Just under half of all cyber-attacks are aimed at small to medium-sized businesses but, the risk isn’t limited to just those organisations. It is a risk that everyone faces, even national and international brands.
This week, budget airline company, EasyJet, fell victim to a cyber-attack. Around nine million people’s travel information and contact details were hacked in the breach along with 2,208 customers’ credit card details.
In a statement, EasyJet clarified to its customers that “issues of security are taken extremely seriously” and customers who have had their credit card details accessed are being contacted.
The news of the cyber-attack came just days after UK Foreign Secretary Dominic Raab highlighted the rise in cyber hackers looking to exploit vulnerabilities and steal valuable information during the coronavirus pandemic.
EasyJet is not the only high-profile organisation to fall victim to such highly sophisticated cyber-attacks. The likes of the NHS, British Airways and cleaning company ISS World have all been at the centre of huge hacks or data breaches.
As defined by the National Cyber Security Centre, cyber-attacks are “malicious attempts to damage, disrupt or gain unauthorised access to computer systems, networks or devices, via cyber means”.
Cyber-attacks can come in many guises. Being aware and taking preventive steps against them are the best ways to protect business from an attack.
There are two different categories of cyber-attack; targeted and untargeted. Each category contains different ways that hackers can target an individual or organisation.
Untargeted attacks are not specifically aimed at any one type of person or organisation. They seek out multiple revenues for exploitation. These include:
Phishing – whereby emails are sent out to a large number of people asking for personal data or containing fake links which often contain harmful material
Water holing – compromising a legitimate website or creating a fake one for users in order to exploit them and their personal details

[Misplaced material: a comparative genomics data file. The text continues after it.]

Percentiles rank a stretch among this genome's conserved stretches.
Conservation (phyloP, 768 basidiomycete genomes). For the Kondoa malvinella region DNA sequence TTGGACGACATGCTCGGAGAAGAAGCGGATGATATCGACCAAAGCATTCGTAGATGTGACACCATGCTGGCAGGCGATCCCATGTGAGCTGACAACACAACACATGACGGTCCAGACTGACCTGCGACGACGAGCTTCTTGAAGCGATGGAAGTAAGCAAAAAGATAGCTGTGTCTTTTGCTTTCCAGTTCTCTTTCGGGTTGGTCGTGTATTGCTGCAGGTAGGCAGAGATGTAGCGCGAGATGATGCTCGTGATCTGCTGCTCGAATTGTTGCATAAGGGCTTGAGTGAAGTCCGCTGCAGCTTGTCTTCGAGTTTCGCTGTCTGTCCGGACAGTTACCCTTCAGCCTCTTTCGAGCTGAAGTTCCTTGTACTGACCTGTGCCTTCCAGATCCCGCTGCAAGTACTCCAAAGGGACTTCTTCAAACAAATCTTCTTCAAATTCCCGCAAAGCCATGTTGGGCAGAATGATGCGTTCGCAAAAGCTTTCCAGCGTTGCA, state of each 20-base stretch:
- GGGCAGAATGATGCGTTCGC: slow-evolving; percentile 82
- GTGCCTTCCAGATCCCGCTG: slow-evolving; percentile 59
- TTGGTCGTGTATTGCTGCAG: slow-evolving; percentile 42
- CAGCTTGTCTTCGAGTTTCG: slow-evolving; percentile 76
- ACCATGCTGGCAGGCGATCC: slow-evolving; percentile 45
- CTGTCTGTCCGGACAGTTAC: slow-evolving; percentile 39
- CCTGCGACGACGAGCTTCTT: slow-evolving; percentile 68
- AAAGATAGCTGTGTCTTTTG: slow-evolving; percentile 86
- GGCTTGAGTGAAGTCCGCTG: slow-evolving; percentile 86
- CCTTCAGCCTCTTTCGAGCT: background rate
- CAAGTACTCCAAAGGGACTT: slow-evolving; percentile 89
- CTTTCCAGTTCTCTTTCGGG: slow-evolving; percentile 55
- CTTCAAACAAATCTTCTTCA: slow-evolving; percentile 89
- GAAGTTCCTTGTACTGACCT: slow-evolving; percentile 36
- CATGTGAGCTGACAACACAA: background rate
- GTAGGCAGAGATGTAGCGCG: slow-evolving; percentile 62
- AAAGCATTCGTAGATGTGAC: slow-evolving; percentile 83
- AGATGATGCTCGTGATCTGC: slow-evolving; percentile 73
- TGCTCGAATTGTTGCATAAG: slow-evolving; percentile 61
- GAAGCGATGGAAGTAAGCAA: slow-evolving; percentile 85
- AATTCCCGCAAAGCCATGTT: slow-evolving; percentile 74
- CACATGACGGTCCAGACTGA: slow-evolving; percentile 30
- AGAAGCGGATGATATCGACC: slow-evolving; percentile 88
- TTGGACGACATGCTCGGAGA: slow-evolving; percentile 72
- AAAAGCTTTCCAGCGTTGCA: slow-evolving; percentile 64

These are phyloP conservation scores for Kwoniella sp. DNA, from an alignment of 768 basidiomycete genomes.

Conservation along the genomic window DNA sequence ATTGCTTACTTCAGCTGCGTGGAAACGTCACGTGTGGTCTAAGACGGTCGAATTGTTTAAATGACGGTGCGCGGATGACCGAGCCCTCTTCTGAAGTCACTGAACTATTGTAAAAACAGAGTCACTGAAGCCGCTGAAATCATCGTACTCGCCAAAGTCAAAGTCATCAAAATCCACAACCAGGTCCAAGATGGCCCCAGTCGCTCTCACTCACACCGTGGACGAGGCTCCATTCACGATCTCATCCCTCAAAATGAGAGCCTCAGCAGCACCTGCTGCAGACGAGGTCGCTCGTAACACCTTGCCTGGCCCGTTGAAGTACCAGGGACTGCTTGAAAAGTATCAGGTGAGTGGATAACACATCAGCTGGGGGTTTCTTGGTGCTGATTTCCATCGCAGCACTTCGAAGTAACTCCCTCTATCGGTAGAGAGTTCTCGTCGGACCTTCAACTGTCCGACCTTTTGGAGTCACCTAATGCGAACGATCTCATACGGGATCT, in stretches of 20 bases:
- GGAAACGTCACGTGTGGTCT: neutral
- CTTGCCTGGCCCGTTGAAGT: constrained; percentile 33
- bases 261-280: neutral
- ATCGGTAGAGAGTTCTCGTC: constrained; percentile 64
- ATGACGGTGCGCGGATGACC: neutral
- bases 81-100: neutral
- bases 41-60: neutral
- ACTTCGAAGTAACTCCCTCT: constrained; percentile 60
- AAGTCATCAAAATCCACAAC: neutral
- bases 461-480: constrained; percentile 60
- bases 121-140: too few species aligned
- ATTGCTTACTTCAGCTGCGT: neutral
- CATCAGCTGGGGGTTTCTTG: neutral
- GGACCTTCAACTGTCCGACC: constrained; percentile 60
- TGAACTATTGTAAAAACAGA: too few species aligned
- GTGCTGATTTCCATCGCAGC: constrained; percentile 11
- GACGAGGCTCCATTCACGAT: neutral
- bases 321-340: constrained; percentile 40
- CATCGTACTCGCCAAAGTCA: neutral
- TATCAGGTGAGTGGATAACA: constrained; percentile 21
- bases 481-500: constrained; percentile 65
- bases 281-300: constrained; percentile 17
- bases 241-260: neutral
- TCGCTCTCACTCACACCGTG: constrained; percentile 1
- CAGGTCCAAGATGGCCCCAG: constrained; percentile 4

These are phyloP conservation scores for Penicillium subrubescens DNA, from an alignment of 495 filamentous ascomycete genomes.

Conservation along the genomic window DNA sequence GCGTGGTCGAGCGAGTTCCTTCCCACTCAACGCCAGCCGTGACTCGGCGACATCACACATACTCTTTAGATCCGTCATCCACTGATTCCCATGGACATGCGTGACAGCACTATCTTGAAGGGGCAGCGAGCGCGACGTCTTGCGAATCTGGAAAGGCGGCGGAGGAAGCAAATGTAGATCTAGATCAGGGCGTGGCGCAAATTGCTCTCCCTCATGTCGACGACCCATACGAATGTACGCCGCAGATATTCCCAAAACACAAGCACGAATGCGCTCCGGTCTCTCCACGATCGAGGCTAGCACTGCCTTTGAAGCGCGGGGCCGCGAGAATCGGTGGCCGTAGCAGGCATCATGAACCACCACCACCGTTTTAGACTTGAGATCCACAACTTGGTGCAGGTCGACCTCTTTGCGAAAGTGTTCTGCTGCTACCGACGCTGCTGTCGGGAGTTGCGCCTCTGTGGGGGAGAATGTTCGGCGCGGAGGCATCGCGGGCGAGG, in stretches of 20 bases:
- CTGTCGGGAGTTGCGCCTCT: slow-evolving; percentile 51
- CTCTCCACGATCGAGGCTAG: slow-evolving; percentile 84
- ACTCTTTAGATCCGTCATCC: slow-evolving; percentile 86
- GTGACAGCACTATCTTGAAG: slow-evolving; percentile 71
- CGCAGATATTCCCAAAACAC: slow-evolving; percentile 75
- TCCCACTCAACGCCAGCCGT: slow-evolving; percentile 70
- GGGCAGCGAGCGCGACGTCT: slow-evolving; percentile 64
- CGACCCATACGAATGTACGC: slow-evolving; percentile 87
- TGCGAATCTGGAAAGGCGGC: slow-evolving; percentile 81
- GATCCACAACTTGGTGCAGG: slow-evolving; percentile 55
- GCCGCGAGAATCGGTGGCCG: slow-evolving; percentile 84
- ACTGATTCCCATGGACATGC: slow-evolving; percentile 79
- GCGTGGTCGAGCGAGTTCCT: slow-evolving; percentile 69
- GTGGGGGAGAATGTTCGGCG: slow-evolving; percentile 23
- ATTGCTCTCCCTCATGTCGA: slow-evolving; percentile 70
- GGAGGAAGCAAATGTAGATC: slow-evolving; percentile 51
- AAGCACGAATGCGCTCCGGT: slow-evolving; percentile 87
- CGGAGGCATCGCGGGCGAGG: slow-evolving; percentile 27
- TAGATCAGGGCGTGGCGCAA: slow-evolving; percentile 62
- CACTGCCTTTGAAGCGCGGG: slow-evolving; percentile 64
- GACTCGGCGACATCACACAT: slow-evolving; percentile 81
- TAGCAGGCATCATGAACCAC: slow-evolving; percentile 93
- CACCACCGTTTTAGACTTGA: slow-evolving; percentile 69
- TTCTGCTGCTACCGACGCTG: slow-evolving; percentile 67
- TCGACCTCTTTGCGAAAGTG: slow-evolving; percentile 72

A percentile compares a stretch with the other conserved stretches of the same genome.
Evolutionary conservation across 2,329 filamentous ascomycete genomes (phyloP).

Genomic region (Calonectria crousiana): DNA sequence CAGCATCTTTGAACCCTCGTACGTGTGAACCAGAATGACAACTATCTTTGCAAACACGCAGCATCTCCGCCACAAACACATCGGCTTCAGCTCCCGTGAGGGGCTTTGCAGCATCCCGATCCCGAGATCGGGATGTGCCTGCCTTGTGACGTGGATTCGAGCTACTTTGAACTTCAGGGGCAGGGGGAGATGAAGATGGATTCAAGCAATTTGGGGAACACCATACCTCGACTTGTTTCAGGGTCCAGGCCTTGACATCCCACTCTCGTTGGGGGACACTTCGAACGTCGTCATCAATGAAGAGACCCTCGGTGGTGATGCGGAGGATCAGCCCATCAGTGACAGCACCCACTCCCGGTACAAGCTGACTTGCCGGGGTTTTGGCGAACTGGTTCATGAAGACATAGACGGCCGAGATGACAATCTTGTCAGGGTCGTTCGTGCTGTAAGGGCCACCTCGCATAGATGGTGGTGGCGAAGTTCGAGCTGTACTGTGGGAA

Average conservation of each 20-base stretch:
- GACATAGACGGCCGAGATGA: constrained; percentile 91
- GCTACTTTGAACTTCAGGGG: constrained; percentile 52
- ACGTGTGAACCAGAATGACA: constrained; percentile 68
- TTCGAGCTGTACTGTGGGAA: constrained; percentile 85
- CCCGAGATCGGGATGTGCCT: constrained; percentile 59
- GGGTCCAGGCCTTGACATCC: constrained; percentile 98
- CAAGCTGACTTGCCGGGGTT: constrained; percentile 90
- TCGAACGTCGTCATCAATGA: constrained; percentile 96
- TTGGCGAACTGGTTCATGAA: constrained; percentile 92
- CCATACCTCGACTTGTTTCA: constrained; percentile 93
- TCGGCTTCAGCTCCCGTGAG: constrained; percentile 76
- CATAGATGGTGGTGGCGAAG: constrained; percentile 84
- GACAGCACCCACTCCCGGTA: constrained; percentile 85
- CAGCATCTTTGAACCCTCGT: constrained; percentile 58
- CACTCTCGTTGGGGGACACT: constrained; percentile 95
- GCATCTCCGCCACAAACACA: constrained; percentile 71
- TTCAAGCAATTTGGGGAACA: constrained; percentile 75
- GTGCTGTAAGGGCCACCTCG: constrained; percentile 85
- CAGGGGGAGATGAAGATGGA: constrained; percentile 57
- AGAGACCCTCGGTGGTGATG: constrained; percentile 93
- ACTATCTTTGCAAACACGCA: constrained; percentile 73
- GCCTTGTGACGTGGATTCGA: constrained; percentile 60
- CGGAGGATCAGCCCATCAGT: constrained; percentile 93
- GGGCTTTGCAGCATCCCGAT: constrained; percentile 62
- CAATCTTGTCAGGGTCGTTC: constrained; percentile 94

Ransomware – a type of malware which criminals use to gain access to and lock users out of files. Files that have been locked will often be used as leverage for ‘ransom’ to have the files returned
Scanning – searching a large area of the internet randomly to find sites to attack
Targeted attacks are aimed at an individual or organisation that has been singled out and often more thoroughly thought out and damaging. These include:
Spear phishing – similar to phishing however the emails are sent to targeted individuals
DDoS extortion – distributed denial of service attacks are attempts to overwhelm a website by supplying it with a large amount of traffic. This typically results in a server crash. Criminals will contact organisations and threaten to subject them to a DDoS
Subverting supply chain – this involves attacks on software or other suppliers that the organisation relies on
The variety of cyber-attacks and the ways in which hackers operate can be daunting, however you can protect yourself and your organisation. Bigger companies, such as EasyJet, are more at risk from more sophisticated and targeted attacks while SMEs are more likely to fall victim to untargeted attacks. SMEs can protect themselves against these types of attacks by taking preventative measures.
Not all measures to protect yourself from cyber-attacks have to be complex. Simple steps such as having secure passwords and installing security software all go a long way to protecting your computer or devices. Read our blog for six top tips for increasing your computer security.
During COVID-19 we are providing our clients with access to training, including topics such as cyber security, to pass onto their employees. Internal training on matters such as this can reduce the risk of attacks which include a decision made by an employee, for example, opening a scam email or attachment.
In a society were cyber threats are evolving at a rapid pace, the need to keep on top of cyber-security, is vital and even the most experienced computer users can run into issues. If you need advice, feel free to contact us.
As key project members in many of our IT projects whether, actively assisted or simply advised what they do not know about IT, in our opinion isn’t worth knowing!- Nadia Mullins-Hills -